Saying published allegations about illegal foreigners working in the construction sector in the country has been investigated as early as September 2013, Labor and Employment Secretary Rosalinda Dimapilis-Baldoz yesterday said any one, including the Trade Union Congress of the Philippines which had raised the issue, can file formal opposition to alien employment permit applications which are public documents.
This was Secretary Baldoz’s response to the TUCP which again yesterday raised the issue, expressing fear of Chinese and other foreign workers “slowly taking over the country’s labor market”.
“Applications for the issuance of alien employment permits are published in newspapers of general circulation. Anyone who opposes the issuance of an AEP to a foreigner-applicant can file an opposition with our regional offices. That is the process. I hope the TUCP and all stakeholders will file their opposition, if they have concerns, to help the government weed out illegal foreign workers in the country,” said Baldoz, adding:
“The publication of an AEP application is a labor market test requirement of the Labor Code. Its purpose is to let the public know that a company is hiring a foreigner with a particular skill which may not be available locally. Anyone who can prove otherwise should come forward and file an opposition.”
Baldoz said the AEP guidelines authorizes representatives of DOLE regional directors to conduct ocular inspection to verify legitimacy of employment of foreign national and a verification inspection of the establishment employing foreign nationals within 30 days after issuance of the AEP. The penalty on foreign nationals working without AEP is a fine of P10,000 for every year, or a fraction thereof.
“The regional director can also deny an AEP application, or revoke an issued AEP. This is also in the guidelines,” Baldoz said.
She explained that as a matter of procedure, DOLE regional directors also check the employment contracts of these foreign nationals, mayor’s permit to operate the business, and certification from the Philippine Economic Zone Authority, if the company is located in an economic zone.
The DOLE, according to Baldoz, has been successful in weeding out illegal foreigners in the local labor market, saying that in Central Luzon for instance, 10 Chinese workers are awaiting deportation by the Bureau of Immigration and Deportation (BID) after they were found to have no AEPs.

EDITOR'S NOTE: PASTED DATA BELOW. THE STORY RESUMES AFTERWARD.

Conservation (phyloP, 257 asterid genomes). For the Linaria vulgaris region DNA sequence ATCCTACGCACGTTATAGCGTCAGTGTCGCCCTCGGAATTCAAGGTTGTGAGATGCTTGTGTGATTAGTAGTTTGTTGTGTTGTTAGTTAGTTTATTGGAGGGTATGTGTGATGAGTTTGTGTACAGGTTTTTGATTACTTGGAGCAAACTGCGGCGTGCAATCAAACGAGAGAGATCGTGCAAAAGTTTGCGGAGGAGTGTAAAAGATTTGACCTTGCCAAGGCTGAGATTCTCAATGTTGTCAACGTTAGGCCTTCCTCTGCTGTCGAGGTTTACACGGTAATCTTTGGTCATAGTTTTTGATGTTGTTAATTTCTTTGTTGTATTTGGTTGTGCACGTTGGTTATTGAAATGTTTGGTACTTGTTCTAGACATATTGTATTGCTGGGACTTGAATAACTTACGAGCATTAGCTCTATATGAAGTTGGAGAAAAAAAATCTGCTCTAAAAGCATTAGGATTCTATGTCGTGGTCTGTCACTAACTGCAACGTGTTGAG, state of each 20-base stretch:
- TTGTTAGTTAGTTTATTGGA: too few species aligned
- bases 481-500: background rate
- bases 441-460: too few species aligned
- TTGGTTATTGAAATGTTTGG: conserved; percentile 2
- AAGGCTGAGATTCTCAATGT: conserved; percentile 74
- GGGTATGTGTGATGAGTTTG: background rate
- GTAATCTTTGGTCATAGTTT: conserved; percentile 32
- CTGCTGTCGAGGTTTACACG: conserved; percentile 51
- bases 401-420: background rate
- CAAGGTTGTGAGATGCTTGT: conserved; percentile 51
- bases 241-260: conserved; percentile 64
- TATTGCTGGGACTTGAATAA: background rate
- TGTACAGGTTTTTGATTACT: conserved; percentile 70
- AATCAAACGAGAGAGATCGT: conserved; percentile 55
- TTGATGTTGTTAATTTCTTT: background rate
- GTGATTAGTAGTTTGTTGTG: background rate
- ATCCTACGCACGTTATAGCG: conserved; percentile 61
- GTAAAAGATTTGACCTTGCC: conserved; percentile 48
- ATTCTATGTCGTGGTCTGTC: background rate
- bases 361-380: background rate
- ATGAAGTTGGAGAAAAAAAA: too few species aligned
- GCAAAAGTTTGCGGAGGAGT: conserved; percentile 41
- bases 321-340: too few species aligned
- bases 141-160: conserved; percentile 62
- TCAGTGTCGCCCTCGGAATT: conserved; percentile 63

“The BID is also conducting investigation of 70 Chinese workers said to be hired by a company called Scitel Customer Care Phils., Inc. who were issued visas but allegedly there were misrepresentation of information in their application,” said Baldoz, quoting a report of BLE Director Dominique Rubia-Tutay.
She also said for its efforts to strictly enforce the AEP law, the Philippine Overseas Construction Board (POCB) commended it in December. The commendation was in the form of a resolution thanking the DOLE for its immediate response to the call of the Philippine construction industry to check the working permits of foreign workers in local construction projects.
“The POCB has learned from foreign contractors, who are also working in projects they are involved with, that they are now more cautious in employing foreign workers and now ensure compliance with the requirements of Philippine laws, particularly the AEP,” said POCB Chairman Isidro A. Consunji in a letter to Secretary Baldoz transmitting the resolution.
Baldoz reiterated that DOLE regional offices, notably DOLE National Capital Region and DOLE Regional Office Nos. 3 and 4-A, had conducted investigation of the allegations immediately after the TUCP raised the matter in September last year.
“In fact, DOLE Regional Office No. 4-A Director Zenaida Angara-Campita, acting on an official information, conducted an investigation even before the TUCP allegation came out, and had found out that 13 Chinese nationals have been working for a large construction company in Batangas without any AEP. She ordered the company employing the Chinese workers to comply with the AEP requirement,” Baldoz recalled.
She further said the DOLE’s Bureau of Local Employment had met with the Bureau of Immigration and Deportation (BID) on the matter to improve mechanics of coordination in the grant of working visas to foreign nationals.
“This is about strictly enforcing the revised rules for the issuance of alien employment permits (AEPs) which our regional offices have direct responsibility. I have already instructed the two regional directors concerned–and in fact this goes true with the other DOLE regional directors–to look into this matter and, if found to have basis, act to strictly enforce the rules,” said Baldoz.
She said her order to the regional directors include the inventory check of the data bases of foreign nationals issued the AEP and cross-checking this with the companies that applied for the AEPs in their respective areas of jurisdiction.